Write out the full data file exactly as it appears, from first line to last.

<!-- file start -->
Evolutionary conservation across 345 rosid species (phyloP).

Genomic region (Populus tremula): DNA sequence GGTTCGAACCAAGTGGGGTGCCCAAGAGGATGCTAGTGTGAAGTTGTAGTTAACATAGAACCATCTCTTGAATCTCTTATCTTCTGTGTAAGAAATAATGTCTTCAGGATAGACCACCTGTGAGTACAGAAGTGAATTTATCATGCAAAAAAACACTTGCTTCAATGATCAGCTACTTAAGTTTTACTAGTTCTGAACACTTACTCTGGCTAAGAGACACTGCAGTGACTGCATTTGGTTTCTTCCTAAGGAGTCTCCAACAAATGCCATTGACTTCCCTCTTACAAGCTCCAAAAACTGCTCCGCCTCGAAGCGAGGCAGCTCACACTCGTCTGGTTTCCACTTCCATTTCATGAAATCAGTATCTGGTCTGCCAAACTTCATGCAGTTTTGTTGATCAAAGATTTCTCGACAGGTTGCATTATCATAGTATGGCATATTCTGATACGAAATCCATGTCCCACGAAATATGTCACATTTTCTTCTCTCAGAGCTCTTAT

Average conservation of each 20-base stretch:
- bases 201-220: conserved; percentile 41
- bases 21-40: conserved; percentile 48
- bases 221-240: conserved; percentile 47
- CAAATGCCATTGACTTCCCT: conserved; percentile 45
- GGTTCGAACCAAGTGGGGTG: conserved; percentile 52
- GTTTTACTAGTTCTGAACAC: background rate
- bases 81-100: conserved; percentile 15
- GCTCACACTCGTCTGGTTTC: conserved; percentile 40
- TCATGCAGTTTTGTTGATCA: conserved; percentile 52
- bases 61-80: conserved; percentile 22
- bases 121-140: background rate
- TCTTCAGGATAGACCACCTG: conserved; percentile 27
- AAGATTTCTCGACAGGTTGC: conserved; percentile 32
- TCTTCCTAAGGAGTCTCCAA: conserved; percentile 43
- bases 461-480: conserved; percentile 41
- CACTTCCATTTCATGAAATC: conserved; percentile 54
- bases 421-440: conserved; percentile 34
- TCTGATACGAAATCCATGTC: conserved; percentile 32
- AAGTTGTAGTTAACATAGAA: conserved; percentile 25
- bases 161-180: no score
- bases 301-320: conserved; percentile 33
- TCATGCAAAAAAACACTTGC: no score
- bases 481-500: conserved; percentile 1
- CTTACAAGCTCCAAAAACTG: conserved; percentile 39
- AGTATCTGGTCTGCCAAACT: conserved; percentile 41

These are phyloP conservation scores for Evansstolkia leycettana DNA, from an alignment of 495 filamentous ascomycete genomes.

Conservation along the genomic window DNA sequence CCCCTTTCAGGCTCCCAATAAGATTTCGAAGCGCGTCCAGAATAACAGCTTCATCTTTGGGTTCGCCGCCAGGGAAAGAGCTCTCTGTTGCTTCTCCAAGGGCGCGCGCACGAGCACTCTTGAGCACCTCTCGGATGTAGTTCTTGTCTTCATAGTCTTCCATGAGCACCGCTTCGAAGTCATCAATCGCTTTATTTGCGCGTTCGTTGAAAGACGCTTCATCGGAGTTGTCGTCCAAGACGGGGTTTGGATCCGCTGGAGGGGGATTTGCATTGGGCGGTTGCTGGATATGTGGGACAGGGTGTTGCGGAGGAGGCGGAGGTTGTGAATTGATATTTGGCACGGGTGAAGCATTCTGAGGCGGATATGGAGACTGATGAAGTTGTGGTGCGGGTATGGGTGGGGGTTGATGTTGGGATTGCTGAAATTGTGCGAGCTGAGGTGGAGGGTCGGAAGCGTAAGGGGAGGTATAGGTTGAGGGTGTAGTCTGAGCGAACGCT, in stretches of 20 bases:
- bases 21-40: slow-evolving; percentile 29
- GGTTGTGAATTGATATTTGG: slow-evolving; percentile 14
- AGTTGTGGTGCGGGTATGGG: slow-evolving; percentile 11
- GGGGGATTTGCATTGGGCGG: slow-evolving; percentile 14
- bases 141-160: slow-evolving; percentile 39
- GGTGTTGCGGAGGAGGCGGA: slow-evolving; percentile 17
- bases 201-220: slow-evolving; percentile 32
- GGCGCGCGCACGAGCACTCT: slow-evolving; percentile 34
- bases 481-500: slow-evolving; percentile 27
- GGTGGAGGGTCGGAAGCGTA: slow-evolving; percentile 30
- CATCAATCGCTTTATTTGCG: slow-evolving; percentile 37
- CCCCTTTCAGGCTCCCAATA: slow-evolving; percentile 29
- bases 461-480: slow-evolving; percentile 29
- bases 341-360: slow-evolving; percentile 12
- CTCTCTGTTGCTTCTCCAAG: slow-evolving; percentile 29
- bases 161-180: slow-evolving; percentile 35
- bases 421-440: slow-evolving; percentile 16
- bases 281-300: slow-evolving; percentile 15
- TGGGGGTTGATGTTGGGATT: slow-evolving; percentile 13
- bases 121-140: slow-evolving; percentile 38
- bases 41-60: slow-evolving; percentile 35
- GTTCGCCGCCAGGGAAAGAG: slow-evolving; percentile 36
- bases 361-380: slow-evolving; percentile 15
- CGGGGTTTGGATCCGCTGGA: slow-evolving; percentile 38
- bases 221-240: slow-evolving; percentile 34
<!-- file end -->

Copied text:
Evolutionary conservation across 345 rosid species (phyloP).

Genomic region (Populus tremula): DNA sequence GGTTCGAACCAAGTGGGGTGCCCAAGAGGATGCTAGTGTGAAGTTGTAGTTAACATAGAACCATCTCTTGAATCTCTTATCTTCTGTGTAAGAAATAATGTCTTCAGGATAGACCACCTGTGAGTACAGAAGTGAATTTATCATGCAAAAAAACACTTGCTTCAATGATCAGCTACTTAAGTTTTACTAGTTCTGAACACTTACTCTGGCTAAGAGACACTGCAGTGACTGCATTTGGTTTCTTCCTAAGGAGTCTCCAACAAATGCCATTGACTTCCCTCTTACAAGCTCCAAAAACTGCTCCGCCTCGAAGCGAGGCAGCTCACACTCGTCTGGTTTCCACTTCCATTTCATGAAATCAGTATCTGGTCTGCCAAACTTCATGCAGTTTTGTTGATCAAAGATTTCTCGACAGGTTGCATTATCATAGTATGGCATATTCTGATACGAAATCCATGTCCCACGAAATATGTCACATTTTCTTCTCTCAGAGCTCTTAT

Average conservation of each 20-base stretch:
- bases 201-220: conserved; percentile 41
- bases 21-40: conserved; percentile 48
- bases 221-240: conserved; percentile 47
- CAAATGCCATTGACTTCCCT: conserved; percentile 45
- GGTTCGAACCAAGTGGGGTG: conserved; percentile 52
- GTTTTACTAGTTCTGAACAC: background rate
- bases 81-100: conserved; percentile 15
- GCTCACACTCGTCTGGTTTC: conserved; percentile 40
- TCATGCAGTTTTGTTGATCA: conserved; percentile 52
- bases 61-80: conserved; percentile 22
- bases 121-140: background rate
- TCTTCAGGATAGACCACCTG: conserved; percentile 27
- AAGATTTCTCGACAGGTTGC: conserved; percentile 32
- TCTTCCTAAGGAGTCTCCAA: conserved; percentile 43
- bases 461-480: conserved; percentile 41
- CACTTCCATTTCATGAAATC: conserved; percentile 54
- bases 421-440: conserved; percentile 34
- TCTGATACGAAATCCATGTC: conserved; percentile 32
- AAGTTGTAGTTAACATAGAA: conserved; percentile 25
- bases 161-180: no score
- bases 301-320: conserved; percentile 33
- TCATGCAAAAAAACACTTGC: no score
- bases 481-500: conserved; percentile 1
- CTTACAAGCTCCAAAAACTG: conserved; percentile 39
- AGTATCTGGTCTGCCAAACT: conserved; percentile 41

These are phyloP conservation scores for Evansstolkia leycettana DNA, from an alignment of 495 filamentous ascomycete genomes.

Conservation along the genomic window DNA sequence CCCCTTTCAGGCTCCCAATAAGATTTCGAAGCGCGTCCAGAATAACAGCTTCATCTTTGGGTTCGCCGCCAGGGAAAGAGCTCTCTGTTGCTTCTCCAAGGGCGCGCGCACGAGCACTCTTGAGCACCTCTCGGATGTAGTTCTTGTCTTCATAGTCTTCCATGAGCACCGCTTCGAAGTCATCAATCGCTTTATTTGCGCGTTCGTTGAAAGACGCTTCATCGGAGTTGTCGTCCAAGACGGGGTTTGGATCCGCTGGAGGGGGATTTGCATTGGGCGGTTGCTGGATATGTGGGACAGGGTGTTGCGGAGGAGGCGGAGGTTGTGAATTGATATTTGGCACGGGTGAAGCATTCTGAGGCGGATATGGAGACTGATGAAGTTGTGGTGCGGGTATGGGTGGGGGTTGATGTTGGGATTGCTGAAATTGTGCGAGCTGAGGTGGAGGGTCGGAAGCGTAAGGGGAGGTATAGGTTGAGGGTGTAGTCTGAGCGAACGCT, in stretches of 20 bases:
- bases 21-40: slow-evolving; percentile 29
- GGTTGTGAATTGATATTTGG: slow-evolving; percentile 14
- AGTTGTGGTGCGGGTATGGG: slow-evolving; percentile 11
- GGGGGATTTGCATTGGGCGG: slow-evolving; percentile 14
- bases 141-160: slow-evolving; percentile 39
- GGTGTTGCGGAGGAGGCGGA: slow-evolving; percentile 17
- bases 201-220: slow-evolving; percentile 32
- GGCGCGCGCACGAGCACTCT: slow-evolving; percentile 34
- bases 481-500: slow-evolving; percentile 27
- GGTGGAGGGTCGGAAGCGTA: slow-evolving; percentile 30
- CATCAATCGCTTTATTTGCG: slow-evolving; percentile 37
- CCCCTTTCAGGCTCCCAATA: slow-evolving; percentile 29
- bases 461-480: slow-evolving; percentile 29
- bases 341-360: slow-evolving; percentile 12
- CTCTCTGTTGCTTCTCCAAG: slow-evolving; percentile 29
- bases 161-180: slow-evolving; percentile 35
- bases 421-440: slow-evolving; percentile 16
- bases 281-300: slow-evolving; percentile 15
- TGGGGGTTGATGTTGGGATT: slow-evolving; percentile 13
- bases 121-140: slow-evolving; percentile 38
- bases 41-60: slow-evolving; percentile 35
- GTTCGCCGCCAGGGAAAGAG: slow-evolving; percentile 36
- bases 361-380: slow-evolving; percentile 15
- CGGGGTTTGGATCCGCTGGA: slow-evolving; percentile 38
- bases 221-240: slow-evolving; percentile 34